Description

The investment seeks to track the performance of an index of extended-duration zero-coupon U.S. Treasury securities. The fund employs an indexing investment approach designed to track the performance of the Bloomberg Barclays U.S. Treasury STRIPS 20-30 Year Equal Par Bond Index. This index includes zero-coupon U.S. Treasury securities (Treasury STRIPS), which are backed by the full faith and credit of the U.S. government, with maturities ranging from 20 to 30 years. The fund invests by sampling the index. At least 80% of it's assets will be invested in U.S. Treasury securities held in the index.

Statistics (YTD)

What do these metrics mean? [Read More] [Hide]

TotalReturn:

'The total return on a portfolio of investments takes into account not only the capital appreciation on the portfolio, but also the income received on the portfolio. The income typically consists of interest, dividends, and securities lending fees. This contrasts with the price return, which takes into account only the capital gain on an investment.'

Which means for our asset as example:
  • The total return over 5 years of Vanguard Extended Duration Treasury ETF is 20.5%, which is lower, thus worse compared to the benchmark SPY (121.6%) in the same period.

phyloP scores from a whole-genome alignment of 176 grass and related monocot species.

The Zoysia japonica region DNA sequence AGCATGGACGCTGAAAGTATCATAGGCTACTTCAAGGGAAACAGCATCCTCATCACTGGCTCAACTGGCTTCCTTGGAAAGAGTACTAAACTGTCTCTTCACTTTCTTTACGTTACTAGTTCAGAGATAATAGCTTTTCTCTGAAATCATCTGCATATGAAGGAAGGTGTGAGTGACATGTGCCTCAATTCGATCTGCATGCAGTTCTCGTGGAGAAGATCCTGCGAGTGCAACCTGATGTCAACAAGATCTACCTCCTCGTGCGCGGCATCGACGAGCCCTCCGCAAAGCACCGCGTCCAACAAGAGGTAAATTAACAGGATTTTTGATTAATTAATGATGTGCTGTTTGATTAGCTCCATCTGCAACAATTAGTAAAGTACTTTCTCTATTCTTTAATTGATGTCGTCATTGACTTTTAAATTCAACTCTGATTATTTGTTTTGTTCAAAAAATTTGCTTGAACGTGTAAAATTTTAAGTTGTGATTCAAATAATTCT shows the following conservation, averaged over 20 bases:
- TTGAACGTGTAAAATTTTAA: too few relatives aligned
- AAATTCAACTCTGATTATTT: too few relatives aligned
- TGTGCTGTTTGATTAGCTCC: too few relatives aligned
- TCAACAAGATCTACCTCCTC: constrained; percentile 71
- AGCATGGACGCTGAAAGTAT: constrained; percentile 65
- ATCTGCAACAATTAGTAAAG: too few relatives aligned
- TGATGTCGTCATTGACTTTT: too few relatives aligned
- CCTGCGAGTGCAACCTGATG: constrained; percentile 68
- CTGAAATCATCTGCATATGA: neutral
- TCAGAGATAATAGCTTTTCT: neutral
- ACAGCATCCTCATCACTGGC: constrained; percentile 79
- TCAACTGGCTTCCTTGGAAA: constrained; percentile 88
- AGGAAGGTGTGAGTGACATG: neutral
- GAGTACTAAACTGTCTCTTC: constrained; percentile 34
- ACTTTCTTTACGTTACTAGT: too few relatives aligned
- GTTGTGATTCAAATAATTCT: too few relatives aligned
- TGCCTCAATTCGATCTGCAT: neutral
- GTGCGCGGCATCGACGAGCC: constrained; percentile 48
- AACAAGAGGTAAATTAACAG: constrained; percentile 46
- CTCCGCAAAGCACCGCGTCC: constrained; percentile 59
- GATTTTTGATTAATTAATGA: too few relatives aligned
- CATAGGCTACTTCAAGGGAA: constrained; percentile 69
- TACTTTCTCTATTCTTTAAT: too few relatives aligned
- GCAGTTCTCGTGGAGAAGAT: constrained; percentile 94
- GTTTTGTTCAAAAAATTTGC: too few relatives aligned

• During the last 3 years, the total return, or performance is 41.2%, which is smaller, thus worse than the value of 64.5% from the benchmark.

CAGR:

'The compound annual growth rate (CAGR) is a useful measure of growth over multiple time periods. It can be thought of as the growth rate that gets you from the initial investment value to the ending investment value if you assume that the investment has been compounding over the time period.'

Using this definition on our asset we see for example:
  • Looking at the compounded annual growth rate (CAGR) of 3.8% in the last 5 years of Vanguard Extended Duration Treasury ETF, we see it is relatively lower, thus worse in comparison to the benchmark SPY (17.3%)
  • Compared with SPY (18.1%) in the period of the last 3 years, the annual performance (CAGR) of 12.2% is lower, thus worse.